Anjali can be a bit abrasive at times, but she has an original fresh voice. I find her take on many topics quite refreshing.

    Utkal, one may accuse him of being hyperbolic. However in his defense I’ll say he’s very passionate about movies and music, and if you can go past the hyperbole many a time there is an eloquent voice to be found. Also despite some goading and personal barbs, he has not reacted to them- has been a perfect gentleman.

    Alex- I suspect he’s fallen in love or how else do you rationalize his turn to good guy-ism. He functions like a social gadfly and stirs the pot sometimes. Quite an intelligent and perceptive person, he suffers from the British malady of distrusting intelligence, so tries too hard to camouflage his own intelligence by often making less than serious, jokey remarks. Anyway someone who makes you think twice before using words like ‘big’ and ‘coming’ while posting here is always a valuable member!

    • LOL, agreed with most of what you’re saying. I don’t have issues with anyone. I sometimes have issues with certain kinds of views, I challenge people on them and that’s it!

  29. ROFL matrix– whatta comment !!
    Many thanx for my ‘gadfly’ comparison to ‘Socrates’ !
    Socrates/ Plato : I’m in esteemed company … :-)
    As for utkal uncle and anjali: they surely are among the best commentators here..content and originality wise..
    I don’t need any ‘favors’ etc so speak my mind usually …
    Have never ‘queued up’ to register my ‘blind support’ to a cohort lol
    Ps: Btw I don’t really need ‘defence’ -probably others do need to be ‘defended’ from me..lol
    What an entertaining day today here after watching ETT -some fun action here.. Enjoyed it ..

    • well I’ve already put you in the company of shakespeare once! No one can match the Bard for sexual innuendo other than yourself!

      • ^^^ Thanx folks–I am being compared to Socrates, Plato and now to Shakespeare!!
        While I’m thankful and humbled, let’s not kill those dead greats again lol
        Ps: this ‘praise’ won’t stop me for ‘exposing’ and ‘countering’ all nefarious spins :-)

  30. Btw matrix : u also are quite an intelligent sharp individual…
    Anyhow: let’s ‘camouflage our Intelligence’ and enjoy some crass lyrics and lets dissociate it from the Kareena horror images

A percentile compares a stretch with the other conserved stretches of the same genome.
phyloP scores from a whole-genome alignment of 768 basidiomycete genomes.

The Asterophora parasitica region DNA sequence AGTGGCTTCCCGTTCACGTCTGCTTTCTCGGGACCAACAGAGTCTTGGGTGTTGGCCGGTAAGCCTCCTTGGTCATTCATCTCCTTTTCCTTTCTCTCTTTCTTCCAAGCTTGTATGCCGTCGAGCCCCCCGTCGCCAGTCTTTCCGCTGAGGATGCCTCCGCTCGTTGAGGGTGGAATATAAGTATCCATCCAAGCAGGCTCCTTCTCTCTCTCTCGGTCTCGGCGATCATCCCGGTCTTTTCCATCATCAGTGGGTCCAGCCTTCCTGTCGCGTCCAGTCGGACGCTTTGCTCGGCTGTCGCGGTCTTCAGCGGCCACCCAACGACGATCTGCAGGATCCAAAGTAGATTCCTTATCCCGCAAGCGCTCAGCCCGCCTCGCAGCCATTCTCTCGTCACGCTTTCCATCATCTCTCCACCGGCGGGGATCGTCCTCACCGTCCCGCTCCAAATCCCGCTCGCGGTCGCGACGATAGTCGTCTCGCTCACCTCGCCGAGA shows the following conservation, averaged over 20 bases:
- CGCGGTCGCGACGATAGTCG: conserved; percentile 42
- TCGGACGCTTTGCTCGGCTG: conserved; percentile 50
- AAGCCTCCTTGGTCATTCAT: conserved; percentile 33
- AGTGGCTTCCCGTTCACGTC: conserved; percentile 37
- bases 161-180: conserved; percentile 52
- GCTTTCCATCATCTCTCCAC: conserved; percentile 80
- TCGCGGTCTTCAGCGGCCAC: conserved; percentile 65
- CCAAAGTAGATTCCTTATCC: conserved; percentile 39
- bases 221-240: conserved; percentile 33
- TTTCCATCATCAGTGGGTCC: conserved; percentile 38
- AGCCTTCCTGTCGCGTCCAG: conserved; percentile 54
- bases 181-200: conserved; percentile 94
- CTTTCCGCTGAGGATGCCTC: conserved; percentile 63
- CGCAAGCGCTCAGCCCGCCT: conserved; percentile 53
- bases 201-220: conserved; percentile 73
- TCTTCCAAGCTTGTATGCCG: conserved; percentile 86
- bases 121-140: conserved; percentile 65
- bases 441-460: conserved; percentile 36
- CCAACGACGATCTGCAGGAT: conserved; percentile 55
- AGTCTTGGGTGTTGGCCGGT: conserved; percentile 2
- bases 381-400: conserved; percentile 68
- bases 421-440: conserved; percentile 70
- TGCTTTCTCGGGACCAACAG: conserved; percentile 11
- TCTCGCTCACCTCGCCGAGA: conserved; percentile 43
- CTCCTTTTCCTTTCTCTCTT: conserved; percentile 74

“Night ki naughy kahaani
    Yeh Halkat jawani.. Yeh halkat jawani
    hai namkeen pani
    Yeh halkat jawani.. Yeh halkat jawani”
    Ps : a somewhat embarrassingly hooky tune…but something one shouldn’t be seen/heard listening to …enjoy

  31. My ek rupaiah chaar aana on the topic:
    To me, a regular mainstream ‘daal-bhaat’ viewer of desi cinema, who has grown up on masala, indeed GOW was a striking experience. I have seen BF, DD, NS, Gulaal and GOW. IMO, only BF and GOW will age well, the former due to its historical significance for all times, and the latter for its chutzpah (exhibited mainly by its stellar cast of Bajpai and Siddiqui). DD was good but, IMO, has not aged. Gullal was great in flashes, but just crashed and burned by the end of its storyline. NS was pathetic.

    I do not know what his future projects are, but to be frank, he seems to have exhausted all the desi realism that he could display in his films thus far.
    Perhaps he should try his hand at the mainstream escapist fare for a change. So therefore, in summation, Kashyap, while having started off with creating this alternate road, which drives a viewer through realism in cinema, will eventually have to come to the center if he wants to not die a pauper.

  32. Utkal Mohanty Says:

    The Hinterland strikes back

    “The aspirations and imagery of small town India are being played out on celluloid like never before. While Mumbai continues to be the filmmakers’ muse, the action has shifted to Delhi over the last few years. But now, the industry’s lens has zoomed even further inward. Shyam Benegal’s Welcome To Sajjanpur (2008) was set in a fictitious village in central India. Anurag Kashyap’s Gangs Of Wasseypur I and II is rooted in Dhanbad, Jharkhand. Tigmanshu Dhulia’s Paan Singh Tomar (2012) finds its hero in Chambal, Madhya Pradesh. Abhishek Chaubey’s Ishqiya (2010) sees much of its action in Gorakhpur, Uttar Pradesh and Habib Faisal’s Ishaqzaade (2012) gives Almor (a fictitious village in UP), its three hours of fame.

    The films may be set in the hinterland, but are nothing like the stereotypical village stories of old Bollywood – no village belles in short, ghera skirts; no tales of famine, and definitely no dancing on crushed glass. This time, the locations are real, the plots believable, the details authentic. It’s a world where the new idea of entertainment is Huma Qureshi telling Nawazuddin, “Permeeson to lo! Aise kaise touch karoge?” in small-town Hinglish. It’s changing the way the stories are being told, and larger cities appear to be lapping it up. “We are tired of living our cinematic dreams abroad,” says author and film critic Anupama Chopra. “Filmmakers have explored the world, set stories and characters in New York and London and anywhere else fancy. This concept has done its time.”

    http://www.hindustantimes.com/Brunch/Brunch-Stories/The-Hinterland-strikes-back/Article1-915063.aspx

  33. infact shyam benegal the orginal trend setter was here to :